Robert Summer sits at Kaladi Brothers in Soldotna, Alaska, in November 2004. (M. Scott Moon/Peninsula Clarion file)

Robert Summer sits at Kaladi Brothers in Soldotna, Alaska, in November 2004. (M. Scott Moon/Peninsula Clarion file)

Voices of the Peninsula: Remembering Mr. Summer

We’ve lost one of the great ones

We’ve lost one of the great ones, a noteworthy teacher — Mr. Robert Summer.

Recalling my first encounter with Mr. Summer: I was dropping our oldest off at Kenai Middle School for his first day of public school after we home-schooled him for the past five years. I was already a nervous wreck, praying public school was the right choice, waiting in the drop-off line on the car ahead of us to move. Suddenly, a Subaru wagon with a large carrier on the top, covered in stickers from everywhere in the world, careened into the parking lot with the same amount of speed needed to enter the on-ramp on the freeway. I thought it was going to t-bone me while I sat wide-eyed holding my breath. But the wagon stopped short of causing damage and out came a gnarled man with a determined stride despite a slight limp. I was a whisper away from withdrawing our son before he stepped foot in the school, and I’m so glad I did not.

Over the next two years while visiting KMS, I watched this man talk to students in the hallway. He would stop mid-stride to address a student, looking them directly in the eye with his head tilted down toward their height, but standing tall beside them as if setting an example of how to carry yourself with confidence to these awkward preteens.

Finally, our oldest entered eighth grade and was assigned history with Mr. Summer. I got my first chance to chat one-on-one during an arena-style parent teacher conference. Tables were set up around the perimeter of the gym, each teacher faced the center of the gym with parents lining up before each table to speak to their child’s teacher before moving to the next table. However, there was one table in the corner set up differently. The teacher sat with his back to the line forcing parents to face the line of other parents waiting. I sat down expecting to hear the good and “needs work” part of our son’s education. What I got instead was the kind eyes of this gnarled teacher locked on mine asking me, “Tell me about yourself.”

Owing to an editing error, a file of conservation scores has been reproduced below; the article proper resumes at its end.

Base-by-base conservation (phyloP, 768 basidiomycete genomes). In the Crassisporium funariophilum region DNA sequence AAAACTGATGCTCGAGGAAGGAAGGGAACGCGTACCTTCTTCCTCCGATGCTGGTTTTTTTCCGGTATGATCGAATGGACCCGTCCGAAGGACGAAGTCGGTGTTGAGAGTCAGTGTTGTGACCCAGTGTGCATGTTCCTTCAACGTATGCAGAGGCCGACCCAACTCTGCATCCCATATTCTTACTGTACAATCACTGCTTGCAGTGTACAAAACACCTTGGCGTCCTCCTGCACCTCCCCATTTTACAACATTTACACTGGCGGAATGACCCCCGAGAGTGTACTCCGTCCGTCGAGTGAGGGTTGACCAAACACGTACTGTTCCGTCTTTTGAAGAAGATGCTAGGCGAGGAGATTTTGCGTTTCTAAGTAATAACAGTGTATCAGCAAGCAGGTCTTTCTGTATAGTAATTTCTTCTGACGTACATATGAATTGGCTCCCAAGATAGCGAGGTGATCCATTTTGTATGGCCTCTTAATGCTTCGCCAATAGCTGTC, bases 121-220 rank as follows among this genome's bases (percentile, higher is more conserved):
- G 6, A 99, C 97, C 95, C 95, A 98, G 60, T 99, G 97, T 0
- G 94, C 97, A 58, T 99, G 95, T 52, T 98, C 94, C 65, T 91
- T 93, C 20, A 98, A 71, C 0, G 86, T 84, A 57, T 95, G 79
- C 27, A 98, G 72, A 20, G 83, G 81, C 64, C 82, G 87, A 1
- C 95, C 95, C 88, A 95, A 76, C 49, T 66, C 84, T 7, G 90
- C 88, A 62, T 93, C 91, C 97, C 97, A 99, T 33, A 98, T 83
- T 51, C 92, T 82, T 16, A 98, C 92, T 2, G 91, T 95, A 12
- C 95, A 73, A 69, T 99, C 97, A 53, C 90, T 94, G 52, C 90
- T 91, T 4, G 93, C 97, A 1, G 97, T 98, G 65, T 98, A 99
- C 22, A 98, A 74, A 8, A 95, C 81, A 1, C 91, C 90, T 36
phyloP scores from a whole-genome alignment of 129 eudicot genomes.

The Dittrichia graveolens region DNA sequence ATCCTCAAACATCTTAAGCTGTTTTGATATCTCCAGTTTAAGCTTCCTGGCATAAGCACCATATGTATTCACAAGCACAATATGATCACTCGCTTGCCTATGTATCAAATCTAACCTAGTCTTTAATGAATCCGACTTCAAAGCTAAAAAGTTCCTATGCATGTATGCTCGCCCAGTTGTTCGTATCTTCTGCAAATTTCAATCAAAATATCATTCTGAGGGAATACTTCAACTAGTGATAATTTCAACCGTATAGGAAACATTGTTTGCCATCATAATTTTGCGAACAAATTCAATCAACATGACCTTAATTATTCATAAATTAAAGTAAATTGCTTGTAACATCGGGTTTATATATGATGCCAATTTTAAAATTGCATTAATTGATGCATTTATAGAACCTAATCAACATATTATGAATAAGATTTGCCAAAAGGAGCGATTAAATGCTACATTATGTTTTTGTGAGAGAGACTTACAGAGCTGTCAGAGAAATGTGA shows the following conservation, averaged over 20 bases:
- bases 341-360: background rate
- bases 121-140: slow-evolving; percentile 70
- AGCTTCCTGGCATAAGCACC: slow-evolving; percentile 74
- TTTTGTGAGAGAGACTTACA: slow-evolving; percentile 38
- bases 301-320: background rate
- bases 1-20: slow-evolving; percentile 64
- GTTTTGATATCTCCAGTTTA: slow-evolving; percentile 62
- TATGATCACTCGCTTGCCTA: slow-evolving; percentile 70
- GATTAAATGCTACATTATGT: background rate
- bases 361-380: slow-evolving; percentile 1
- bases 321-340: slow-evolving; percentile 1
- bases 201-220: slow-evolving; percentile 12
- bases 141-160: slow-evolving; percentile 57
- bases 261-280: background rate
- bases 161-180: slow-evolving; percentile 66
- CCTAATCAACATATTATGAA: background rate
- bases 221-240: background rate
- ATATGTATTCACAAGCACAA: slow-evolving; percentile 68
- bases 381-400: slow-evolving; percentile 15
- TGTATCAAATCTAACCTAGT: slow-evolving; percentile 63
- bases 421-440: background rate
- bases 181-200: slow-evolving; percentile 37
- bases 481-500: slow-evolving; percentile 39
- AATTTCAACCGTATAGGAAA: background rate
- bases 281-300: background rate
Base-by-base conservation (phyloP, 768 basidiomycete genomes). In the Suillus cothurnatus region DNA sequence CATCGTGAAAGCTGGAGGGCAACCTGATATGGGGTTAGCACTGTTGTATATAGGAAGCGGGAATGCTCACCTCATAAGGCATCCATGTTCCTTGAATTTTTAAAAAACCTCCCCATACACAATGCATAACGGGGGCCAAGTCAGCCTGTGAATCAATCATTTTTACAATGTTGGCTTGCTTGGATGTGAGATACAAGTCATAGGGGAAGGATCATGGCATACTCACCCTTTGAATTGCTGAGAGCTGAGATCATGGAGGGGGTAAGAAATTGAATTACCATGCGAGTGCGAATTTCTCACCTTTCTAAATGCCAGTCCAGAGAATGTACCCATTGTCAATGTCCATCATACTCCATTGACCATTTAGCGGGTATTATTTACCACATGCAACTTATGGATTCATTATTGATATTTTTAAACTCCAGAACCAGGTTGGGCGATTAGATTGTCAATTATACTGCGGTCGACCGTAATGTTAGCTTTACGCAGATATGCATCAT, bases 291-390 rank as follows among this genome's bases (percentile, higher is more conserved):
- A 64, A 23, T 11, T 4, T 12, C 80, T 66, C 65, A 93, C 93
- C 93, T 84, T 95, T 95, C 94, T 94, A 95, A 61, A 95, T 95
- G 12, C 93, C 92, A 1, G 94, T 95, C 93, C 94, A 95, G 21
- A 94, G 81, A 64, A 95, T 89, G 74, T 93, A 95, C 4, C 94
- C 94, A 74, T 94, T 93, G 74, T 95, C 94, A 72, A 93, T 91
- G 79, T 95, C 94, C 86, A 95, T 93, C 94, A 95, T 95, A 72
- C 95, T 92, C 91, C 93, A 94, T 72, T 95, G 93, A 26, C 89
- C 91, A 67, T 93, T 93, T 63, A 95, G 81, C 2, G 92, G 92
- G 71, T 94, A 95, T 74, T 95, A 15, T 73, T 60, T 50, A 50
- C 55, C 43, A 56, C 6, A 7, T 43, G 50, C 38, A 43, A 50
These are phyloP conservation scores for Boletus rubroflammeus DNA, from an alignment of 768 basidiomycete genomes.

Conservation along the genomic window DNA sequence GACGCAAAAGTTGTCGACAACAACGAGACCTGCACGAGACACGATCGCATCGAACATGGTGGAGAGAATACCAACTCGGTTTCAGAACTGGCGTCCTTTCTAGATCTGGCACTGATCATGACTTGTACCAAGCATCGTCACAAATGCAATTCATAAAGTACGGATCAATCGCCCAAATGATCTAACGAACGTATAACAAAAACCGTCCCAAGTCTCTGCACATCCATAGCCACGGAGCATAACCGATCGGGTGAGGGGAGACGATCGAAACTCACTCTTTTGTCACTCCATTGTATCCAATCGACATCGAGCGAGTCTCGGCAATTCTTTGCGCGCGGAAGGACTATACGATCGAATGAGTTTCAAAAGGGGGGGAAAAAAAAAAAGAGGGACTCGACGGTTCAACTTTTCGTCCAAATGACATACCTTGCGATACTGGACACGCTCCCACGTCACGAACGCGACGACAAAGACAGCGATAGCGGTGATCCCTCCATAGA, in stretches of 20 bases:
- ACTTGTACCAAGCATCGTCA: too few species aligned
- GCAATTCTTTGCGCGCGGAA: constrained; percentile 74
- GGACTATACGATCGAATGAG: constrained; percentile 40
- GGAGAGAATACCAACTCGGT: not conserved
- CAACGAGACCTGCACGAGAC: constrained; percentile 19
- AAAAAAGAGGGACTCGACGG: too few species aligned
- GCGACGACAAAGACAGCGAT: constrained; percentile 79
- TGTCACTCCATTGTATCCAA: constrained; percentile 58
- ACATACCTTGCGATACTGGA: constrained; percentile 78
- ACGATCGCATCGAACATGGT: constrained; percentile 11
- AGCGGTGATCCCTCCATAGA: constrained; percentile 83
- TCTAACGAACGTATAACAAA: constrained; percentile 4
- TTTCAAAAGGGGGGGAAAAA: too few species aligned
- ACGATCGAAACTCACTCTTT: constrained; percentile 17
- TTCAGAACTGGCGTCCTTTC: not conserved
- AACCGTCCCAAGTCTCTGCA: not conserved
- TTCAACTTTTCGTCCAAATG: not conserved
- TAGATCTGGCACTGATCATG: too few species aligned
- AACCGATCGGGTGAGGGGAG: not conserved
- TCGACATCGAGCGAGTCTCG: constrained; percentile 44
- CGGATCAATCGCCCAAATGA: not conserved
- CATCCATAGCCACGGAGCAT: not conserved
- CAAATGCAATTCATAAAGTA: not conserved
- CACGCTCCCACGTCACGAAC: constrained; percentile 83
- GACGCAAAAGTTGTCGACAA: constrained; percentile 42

After learning that I was from the coal mines of Appalachia in West Virginia, he went on to ask questions of the history of the area. He knew the area and its history, but he wanted a first-hand account to add to his already vast knowledge of history. Summer was the first person I have ever met who knew the history of my home without actually being from the area. He was genuinely excited to see a war ration book, coal scrip and other items we had inherited from our ancestors.

Later that year our son came home to tell us that Mr. Summer shot a musket at school, (which was approved ahead of time and a yearly occurrence). I thought out loud, “Where in the world did he get a musket”! When my son calmly answered, “I think it was issued to him when he fought in the Revolution.” Mr. Summer’s exact age ranged was never really known, but somehow was between George Washington and Keith Richards.

All three of our children were extremely lucky to experience Mr. Summer. He had this ability to engage, enlighten and encourage students and reach them through whatever shell and insecurities they had built around themselves. Our youngest built a rapport with him from daily lighthearted bantering in class; unlike her two older brothers she wasn’t quiet. I would hear of the zingers exchanged and fully expected her to be suspended, but quite the opposite — he encouraged her to run for class president. Which, she did and won. She has been class president for two years running.

The last visit I had with Mr. Summer, a mutual friend took our middle son and myself to visit him in the hospital. Our son had just returned from climbing Mount Rainier with a fellow student of Mr. Summer. Mr. Summer wanted to hear the details of their climb, offer suggestions and encouragement to continue climbing. It made our son’s day to have Mr. Summer’s nod of approval and encouragement to continue adventuring.

I’m certain volumes of stories can be written on the life of Mr. Summer. The person I will remember fondly is a man with a tough exterior and kind eyes whose quick wit and sincere curiosity will leave you feeling like you’ve reconnected with a long lost friend. My most cherished memory is when he gave me likely the best compliment of my life, “You raise good kids.” It takes a village to raise good kids.

Thank you Mr. Summer, I might have given birth to them, but you gave a spark of inspiration to pursue the impossible, the courage to fail and the fear of not trying. We were blessed to know you, God Bless your kind soul.

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